In between the flash and boom of thunder, I count eleven seconds.
Though it’s the middle of the night, we’re both awake, lying face-to-face closer than the four-person tent necessitates.
Between the next flash and boom, I count nine seconds.
Wordlessly we sit up, preparing to move outside. To wake our students, and sliding rain gear over underwear, spread out in the woods away from the water’s edge and tall pines of our campsite. Company policy prescribes how and for how long we shall crouch in our own little turtle shells as rain pounds down and we try not to sleep. Hypnotically we chant the seconds, trying to count the time between flash and boom, distance between storm and us.
Getting dressed beside someone is intimate. It follows the fact that sleeping beside someone is intimate, an intimacy my coworker and I have been practicing for the past three weeks.
We’ve gotten quite good at it. Our universe is small – six students and two instructors on a thirty-day expedition. With the exception of passing courtesies from other travelers on portage trails between lakes, our interactions with other adults fall away, leaving just each other. And yet he says, “Don’t diminish it,” when I theorize about our closeness being related to our closeness.
The storm cloud which now sits squarely above us carries a positive electrical charge in the upper half, and a negative charge in the lower. As the charges increase, the ground begins to carry its own positive charge. The students grumble but comply. Headlamps and unbuttoned jackets and feet in the wrong shoes, they stumble inland, as we direct them to the incrementally-safer thicket behind the campsite.
The risk of being struck by lightning is low, but the consequences are high. Charged with the responsibility of keeping other people’s children alive in the wilderness, we do what we can to manage the risk.
The storm is generating its own electrical field. Time and again the cloud short-circuits – the ionized air becomes super-conductive plasma. Paths form in zigs and zags from the cloud to the ground, and the electrical charge follows the first one to reach the earth. The rapid exchange of energy makes a large amount of heat, causing the air around the current to explode in thunder. The sound is a shockwave, which can be felt when close enough.
Between flash and boom, now crouched at the end of our dispersed line of students, brushy alders drip on my hood which drips down my sternum. I count one one thousand two one thousand.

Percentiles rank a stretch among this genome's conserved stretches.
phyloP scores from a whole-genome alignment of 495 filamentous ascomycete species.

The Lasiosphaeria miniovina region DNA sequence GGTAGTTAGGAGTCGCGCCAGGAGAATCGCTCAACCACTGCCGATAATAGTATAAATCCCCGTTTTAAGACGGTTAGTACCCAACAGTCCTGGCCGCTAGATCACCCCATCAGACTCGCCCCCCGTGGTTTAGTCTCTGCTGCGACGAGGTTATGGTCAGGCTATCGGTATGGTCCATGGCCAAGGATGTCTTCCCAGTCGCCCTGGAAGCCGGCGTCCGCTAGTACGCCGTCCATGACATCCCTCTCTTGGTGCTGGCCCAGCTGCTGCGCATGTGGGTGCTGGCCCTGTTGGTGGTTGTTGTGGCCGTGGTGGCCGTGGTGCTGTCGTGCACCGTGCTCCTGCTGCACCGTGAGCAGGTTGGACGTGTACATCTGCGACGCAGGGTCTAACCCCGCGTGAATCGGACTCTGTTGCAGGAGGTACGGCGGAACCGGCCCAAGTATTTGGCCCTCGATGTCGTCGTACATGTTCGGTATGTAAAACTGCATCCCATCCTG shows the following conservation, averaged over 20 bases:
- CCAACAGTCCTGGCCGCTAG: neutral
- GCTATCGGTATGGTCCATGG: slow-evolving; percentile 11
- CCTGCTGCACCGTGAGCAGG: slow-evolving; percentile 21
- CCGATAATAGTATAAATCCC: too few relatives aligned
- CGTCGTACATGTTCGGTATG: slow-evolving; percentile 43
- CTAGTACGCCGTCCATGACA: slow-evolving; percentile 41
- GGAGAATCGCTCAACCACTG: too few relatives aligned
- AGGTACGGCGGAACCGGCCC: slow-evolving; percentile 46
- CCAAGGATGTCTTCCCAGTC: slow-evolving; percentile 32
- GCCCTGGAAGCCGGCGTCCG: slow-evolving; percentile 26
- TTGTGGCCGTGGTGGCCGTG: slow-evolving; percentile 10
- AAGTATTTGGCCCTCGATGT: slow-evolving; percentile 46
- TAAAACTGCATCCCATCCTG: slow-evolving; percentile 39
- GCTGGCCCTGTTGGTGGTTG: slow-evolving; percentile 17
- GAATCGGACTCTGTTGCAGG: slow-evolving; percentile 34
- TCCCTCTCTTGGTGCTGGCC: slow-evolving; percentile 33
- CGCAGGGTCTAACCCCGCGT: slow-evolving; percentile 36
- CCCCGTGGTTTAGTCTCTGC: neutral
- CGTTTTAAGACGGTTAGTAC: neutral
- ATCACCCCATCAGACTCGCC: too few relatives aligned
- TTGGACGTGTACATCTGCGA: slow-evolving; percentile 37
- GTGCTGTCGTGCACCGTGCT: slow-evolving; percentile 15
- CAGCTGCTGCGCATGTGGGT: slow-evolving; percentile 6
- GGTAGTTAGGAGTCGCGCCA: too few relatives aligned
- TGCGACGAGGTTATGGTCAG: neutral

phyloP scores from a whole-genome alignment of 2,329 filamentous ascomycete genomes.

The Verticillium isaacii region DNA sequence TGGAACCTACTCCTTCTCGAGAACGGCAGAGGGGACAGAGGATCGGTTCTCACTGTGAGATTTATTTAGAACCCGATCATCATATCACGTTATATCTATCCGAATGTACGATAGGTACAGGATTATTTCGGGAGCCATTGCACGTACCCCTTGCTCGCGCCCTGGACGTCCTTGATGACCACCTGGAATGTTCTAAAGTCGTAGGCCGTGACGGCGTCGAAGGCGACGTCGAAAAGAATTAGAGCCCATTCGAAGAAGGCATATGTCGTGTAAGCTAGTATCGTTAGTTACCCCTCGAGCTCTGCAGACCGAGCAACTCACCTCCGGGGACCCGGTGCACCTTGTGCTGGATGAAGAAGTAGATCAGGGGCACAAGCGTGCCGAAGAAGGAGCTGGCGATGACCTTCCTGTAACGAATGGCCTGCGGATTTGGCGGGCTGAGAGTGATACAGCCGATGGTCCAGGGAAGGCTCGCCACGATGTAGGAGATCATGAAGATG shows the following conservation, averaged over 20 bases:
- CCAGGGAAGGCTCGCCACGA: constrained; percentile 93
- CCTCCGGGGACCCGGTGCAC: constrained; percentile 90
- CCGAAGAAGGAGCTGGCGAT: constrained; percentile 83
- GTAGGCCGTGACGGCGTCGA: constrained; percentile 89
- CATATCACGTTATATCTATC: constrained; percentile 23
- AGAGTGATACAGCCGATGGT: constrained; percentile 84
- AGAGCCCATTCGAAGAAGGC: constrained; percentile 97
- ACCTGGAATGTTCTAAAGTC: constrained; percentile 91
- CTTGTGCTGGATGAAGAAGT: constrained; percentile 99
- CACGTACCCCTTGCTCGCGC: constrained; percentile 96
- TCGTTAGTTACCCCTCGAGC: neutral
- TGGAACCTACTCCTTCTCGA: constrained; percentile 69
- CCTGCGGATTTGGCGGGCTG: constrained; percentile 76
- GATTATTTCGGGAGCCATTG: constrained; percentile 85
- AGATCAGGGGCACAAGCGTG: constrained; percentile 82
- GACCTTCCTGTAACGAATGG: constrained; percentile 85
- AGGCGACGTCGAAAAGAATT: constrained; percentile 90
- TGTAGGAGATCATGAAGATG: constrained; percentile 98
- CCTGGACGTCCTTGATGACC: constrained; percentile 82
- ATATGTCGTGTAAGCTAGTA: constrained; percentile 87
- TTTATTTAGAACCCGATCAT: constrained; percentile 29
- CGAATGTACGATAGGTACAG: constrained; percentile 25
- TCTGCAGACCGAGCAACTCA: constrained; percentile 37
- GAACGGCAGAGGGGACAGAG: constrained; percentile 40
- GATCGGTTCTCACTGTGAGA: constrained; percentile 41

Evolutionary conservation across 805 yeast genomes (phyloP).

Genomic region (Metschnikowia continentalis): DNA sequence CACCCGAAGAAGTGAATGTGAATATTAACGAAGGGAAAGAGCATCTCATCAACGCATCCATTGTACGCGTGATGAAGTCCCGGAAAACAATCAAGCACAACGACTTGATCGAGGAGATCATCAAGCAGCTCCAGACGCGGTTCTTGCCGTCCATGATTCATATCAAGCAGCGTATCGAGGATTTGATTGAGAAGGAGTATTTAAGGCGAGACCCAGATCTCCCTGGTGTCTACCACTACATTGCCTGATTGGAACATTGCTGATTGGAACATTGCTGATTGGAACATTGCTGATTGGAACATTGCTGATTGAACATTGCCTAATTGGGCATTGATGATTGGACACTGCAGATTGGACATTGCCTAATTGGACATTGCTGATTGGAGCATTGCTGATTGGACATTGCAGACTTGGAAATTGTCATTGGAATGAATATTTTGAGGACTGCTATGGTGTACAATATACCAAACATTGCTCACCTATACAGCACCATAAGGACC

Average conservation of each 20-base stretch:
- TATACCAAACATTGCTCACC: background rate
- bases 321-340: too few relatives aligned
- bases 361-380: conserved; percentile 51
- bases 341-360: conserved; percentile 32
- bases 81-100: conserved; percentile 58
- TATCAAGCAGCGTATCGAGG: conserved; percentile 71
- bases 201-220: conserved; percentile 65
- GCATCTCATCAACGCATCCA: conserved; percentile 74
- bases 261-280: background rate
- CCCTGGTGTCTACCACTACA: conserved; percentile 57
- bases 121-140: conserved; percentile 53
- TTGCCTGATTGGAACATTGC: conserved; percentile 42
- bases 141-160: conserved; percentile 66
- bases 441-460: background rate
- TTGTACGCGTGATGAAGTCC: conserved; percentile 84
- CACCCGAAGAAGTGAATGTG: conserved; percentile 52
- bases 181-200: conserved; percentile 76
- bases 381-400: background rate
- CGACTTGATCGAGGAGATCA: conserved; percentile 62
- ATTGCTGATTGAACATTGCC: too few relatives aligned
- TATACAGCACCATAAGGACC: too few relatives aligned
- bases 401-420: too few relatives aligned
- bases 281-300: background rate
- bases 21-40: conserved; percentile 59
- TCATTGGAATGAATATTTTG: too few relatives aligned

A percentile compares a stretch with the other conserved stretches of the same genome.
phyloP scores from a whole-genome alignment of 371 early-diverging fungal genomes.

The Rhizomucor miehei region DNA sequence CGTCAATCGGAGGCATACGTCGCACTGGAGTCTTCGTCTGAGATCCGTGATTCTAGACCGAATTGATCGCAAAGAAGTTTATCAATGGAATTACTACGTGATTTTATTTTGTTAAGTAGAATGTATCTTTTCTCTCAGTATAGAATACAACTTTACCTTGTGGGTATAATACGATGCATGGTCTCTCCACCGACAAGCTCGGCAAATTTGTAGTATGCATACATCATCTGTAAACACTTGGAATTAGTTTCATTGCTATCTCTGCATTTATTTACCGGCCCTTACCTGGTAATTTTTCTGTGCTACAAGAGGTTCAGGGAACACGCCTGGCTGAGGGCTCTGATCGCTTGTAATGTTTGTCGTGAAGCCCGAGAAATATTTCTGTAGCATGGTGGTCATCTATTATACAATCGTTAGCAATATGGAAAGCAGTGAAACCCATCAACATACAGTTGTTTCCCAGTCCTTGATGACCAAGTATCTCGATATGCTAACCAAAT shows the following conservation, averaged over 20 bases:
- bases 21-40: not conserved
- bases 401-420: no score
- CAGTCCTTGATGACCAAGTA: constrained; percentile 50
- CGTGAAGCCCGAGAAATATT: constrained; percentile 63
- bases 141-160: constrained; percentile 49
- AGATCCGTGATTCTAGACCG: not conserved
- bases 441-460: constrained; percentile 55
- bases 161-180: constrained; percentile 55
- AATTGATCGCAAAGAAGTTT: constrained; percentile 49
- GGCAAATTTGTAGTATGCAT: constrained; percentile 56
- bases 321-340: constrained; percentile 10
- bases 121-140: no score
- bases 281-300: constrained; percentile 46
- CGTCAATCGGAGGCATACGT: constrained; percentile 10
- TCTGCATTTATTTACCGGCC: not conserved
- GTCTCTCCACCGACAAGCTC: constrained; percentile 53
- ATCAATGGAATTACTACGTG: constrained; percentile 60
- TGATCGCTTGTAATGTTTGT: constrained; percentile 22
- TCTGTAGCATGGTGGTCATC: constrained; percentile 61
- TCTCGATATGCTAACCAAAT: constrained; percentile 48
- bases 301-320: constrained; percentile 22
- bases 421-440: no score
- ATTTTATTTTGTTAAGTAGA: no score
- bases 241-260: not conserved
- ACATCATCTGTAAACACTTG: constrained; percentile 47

The world exists for a moment in blue and sharp white. You are crouched at the other end of the line, two hundred feet away, counting one one thousand two. We feel the shockwave pass between us.
Within a mile of us, something has been struck by lightning. Lit up and blown apart. Rain begins to form puddles around my boots. We have to wait until the storm has passed by, ten seconds beyond us, before allowing the students to return to their tents, and returning to ours.
Inside we navigate trying to remove our raingear without getting our sleeping bags wet, limbs colliding as layers fall away into puddles tucked up against the door. Finally, damp, 2:30 in the morning, we collapse back onto our sleeping bags, the rain noisy but harmless now on the rainfly. Our alarms are still set for 4:00. Wind in front of the oncoming storm kept us from making the day’s mileage, but morning brings no ordinary expedition day. We’re scheduled to meet our supervisor at 10:00, with miles of open water between us.
When the alarms go off, yours one minute before mine, we make sure the students are awake. In between their wake-up and the canoes being loaded and ready to depart, an hour passes. We lie in our sleeping bags most of that hour, waiting until the last possible moment to take down our tent and throw our packs into our boat, paddling away right behind them. Twenty-two days of expedition have earned them their independence from us managing their morning, and has earned us a forty-five minute delayed start to our work day.
In between the alarm and the canoe, we break the unspoken rule. Our intimacy moves from light-hearted, indescribable, supportive, justifiable, insignificant. To one moment, illuminated in blue and sharp white, where I turn my body in toward yours and create contact. Electrical current passes through us and a shockwave follows, which we both feel in our bones.
It happens only once.
Renee Igo lives in Minnesota and Maine, leading wilderness canoe trips and working on a sheep farm, respectively.